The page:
The Truth About Fertility
1) Based on what you’ve seen with your own patients, how big of a problem is infertility/sub-fertility in the U.S.? Is it increasing?
One in six couples experience challenges conceiving and about 25% of pregnancies end in pregnancy loss. Infertility/sub-fertility is a growing problem. First, the rates of fertility are on the decline in the population of couples that should be fertile (i.e. the 18-35 year old population) and, additionally, couples are choosing to wait till later to start trying. The rate of difficult conception in the 35 and over population tends to be even higher than the general statistical evaluation.
2) Women often blame themselves for not being able to conceive. What do you say to them to help alleviate the guilt/ explain to them that it’s often not their fault and that a number of factors might be working against them? The question below also ties into this.
Many women shoulder the responsibility of inability to conceive. Many women are quick to assume it’s their “fault” or their bodies are failing them. However, many factors play a role in inability to conceive.
Firstly, the medical world has shifted assessment of male sperm counts and quality, making them far less significant in fertility. Less than fifty years ago, men were expected to have over 120 million sperm, and at least 14% of those sperm would be considered “normal.” Now, we consider 20 million and 4% to be normal. This change leads to more doctors saying to men that their sperm are “great” which again starts to shift responsibility on to the women.
Women have to understand that there are so many factors that play a role in the couple’s ability to conceive, whether it’s about sperm quality, age, egg quality, other hormonal imbalances, and the list goes on. There are even environmental factors that used to be less of a concern in previous generations.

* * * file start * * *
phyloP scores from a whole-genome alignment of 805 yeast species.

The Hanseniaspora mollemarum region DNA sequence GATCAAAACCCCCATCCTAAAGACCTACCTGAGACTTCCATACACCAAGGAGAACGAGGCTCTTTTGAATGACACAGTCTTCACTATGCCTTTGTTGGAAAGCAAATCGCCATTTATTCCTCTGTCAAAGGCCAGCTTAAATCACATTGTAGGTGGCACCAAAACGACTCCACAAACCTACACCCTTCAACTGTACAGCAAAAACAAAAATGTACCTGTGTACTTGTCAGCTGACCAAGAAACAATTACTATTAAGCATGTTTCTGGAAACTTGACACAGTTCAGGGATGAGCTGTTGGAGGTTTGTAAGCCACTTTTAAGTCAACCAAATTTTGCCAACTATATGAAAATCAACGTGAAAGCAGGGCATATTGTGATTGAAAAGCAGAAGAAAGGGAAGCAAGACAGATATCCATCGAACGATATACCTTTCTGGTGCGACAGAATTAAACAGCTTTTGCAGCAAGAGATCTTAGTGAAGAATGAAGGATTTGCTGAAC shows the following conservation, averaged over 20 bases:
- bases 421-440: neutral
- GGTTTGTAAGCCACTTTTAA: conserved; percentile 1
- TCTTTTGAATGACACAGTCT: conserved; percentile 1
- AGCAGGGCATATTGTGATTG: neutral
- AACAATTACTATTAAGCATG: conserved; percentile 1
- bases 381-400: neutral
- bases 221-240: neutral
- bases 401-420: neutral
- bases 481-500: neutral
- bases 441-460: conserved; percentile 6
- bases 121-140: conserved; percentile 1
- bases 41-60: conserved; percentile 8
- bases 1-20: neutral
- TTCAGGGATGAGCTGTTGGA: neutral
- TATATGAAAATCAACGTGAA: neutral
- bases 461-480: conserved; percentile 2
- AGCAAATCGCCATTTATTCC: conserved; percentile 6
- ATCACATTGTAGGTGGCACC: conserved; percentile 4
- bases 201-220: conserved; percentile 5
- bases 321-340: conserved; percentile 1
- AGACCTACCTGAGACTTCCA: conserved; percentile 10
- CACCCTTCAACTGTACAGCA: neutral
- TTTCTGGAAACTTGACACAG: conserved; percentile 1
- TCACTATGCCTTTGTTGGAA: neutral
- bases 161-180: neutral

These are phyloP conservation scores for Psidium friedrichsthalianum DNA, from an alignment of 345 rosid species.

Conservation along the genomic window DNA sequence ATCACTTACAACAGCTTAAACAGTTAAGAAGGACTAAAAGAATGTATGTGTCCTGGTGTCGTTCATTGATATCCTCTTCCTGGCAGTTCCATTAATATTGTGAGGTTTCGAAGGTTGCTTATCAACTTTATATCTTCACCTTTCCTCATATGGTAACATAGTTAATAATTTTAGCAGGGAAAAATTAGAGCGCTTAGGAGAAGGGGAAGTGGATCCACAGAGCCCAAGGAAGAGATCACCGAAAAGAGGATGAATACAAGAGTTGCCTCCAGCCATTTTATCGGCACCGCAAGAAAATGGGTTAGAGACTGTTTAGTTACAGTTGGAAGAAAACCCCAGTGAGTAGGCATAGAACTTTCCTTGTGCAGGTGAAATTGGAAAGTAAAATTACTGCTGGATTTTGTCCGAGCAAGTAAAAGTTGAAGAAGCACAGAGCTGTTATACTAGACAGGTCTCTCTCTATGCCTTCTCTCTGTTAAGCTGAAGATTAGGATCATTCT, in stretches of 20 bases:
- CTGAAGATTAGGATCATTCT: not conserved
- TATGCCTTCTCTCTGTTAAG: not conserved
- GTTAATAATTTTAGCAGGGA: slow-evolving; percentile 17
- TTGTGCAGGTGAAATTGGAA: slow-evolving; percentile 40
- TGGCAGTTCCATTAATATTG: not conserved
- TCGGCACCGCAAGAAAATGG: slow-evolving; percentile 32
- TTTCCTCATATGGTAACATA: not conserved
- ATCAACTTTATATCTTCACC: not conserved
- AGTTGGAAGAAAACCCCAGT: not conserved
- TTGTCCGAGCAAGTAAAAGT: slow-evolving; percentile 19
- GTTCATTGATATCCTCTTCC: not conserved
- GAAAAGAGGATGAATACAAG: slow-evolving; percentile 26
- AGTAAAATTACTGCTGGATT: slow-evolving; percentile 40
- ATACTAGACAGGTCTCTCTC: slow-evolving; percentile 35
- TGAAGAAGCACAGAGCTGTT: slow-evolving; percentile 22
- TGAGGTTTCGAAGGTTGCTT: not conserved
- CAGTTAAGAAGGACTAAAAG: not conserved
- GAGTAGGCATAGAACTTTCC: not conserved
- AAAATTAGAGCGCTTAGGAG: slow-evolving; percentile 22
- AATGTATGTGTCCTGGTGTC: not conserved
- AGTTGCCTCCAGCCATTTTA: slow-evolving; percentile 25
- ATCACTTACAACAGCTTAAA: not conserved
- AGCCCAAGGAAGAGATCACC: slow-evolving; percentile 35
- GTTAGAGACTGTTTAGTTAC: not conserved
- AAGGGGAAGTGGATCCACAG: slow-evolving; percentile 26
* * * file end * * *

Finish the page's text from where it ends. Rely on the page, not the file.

With all the new factors that our bodies have to deal with, the higher levels of toxins in our environment in body care products, plastics being more widely used, exposure to higher levels of pesticides, and genetically modified foods, there is a higher level of physiological stress on the body. Stress is ovarian kryptonite.
3) What are some aspects of our modern world that might be messing with fertility in ways we wouldn’t have seen in the past? This can be based on what you’ve seen with your clients, what the research says, etc.
Chronic stress is a well-documented factor affecting fertility. In addition to the higher loads of toxins which act as stressors on the body, there is also the impact of our modern lives- which tend to be busier in general, and more disconnected from people we love. There is scientific evidence that being around people we love (connection and community which has been core to human survival for centuries) helps increase oxytocin levels which helps to decrease stress levels and the way that stress impacts our bodies. Infertility/sub-fertility is a growing problem that is a result of our modern lifestyles.
Poor sleep is also a factor in decreased fertility. When we have less sleep than optimal or lower than optimal quality of sleep, there is often a deficiency of melatonin production. Melatonin is essential to fertility and has an important effect on the ovaries– it acts as a signal for the ovaries to produce better quality eggs.
Although previous use of hormonal birth control has not directly shown to impact fertility, there is evidence that hormonal birth control use thins the uterine lining, making it more and more difficult to have healthy implantation and healthy pregnancy.
4) Given all the potential factors that could impact fertility, is taking a holistic approach to improving fertility particularly important?
The factors impacting fertility permeate through so many areas of our lives (toxins in our home, the impact of our dietary choices, and stressors) and additionally, fertility is often affected by a global hormonal imbalance (i.e. hypothalamus, pituitary, thyroid, adrenals, and ovarian hormones can all be out of balance in someone who is unable to conceive). That’s why it’s crucial that the approach to improving fertility be holistic.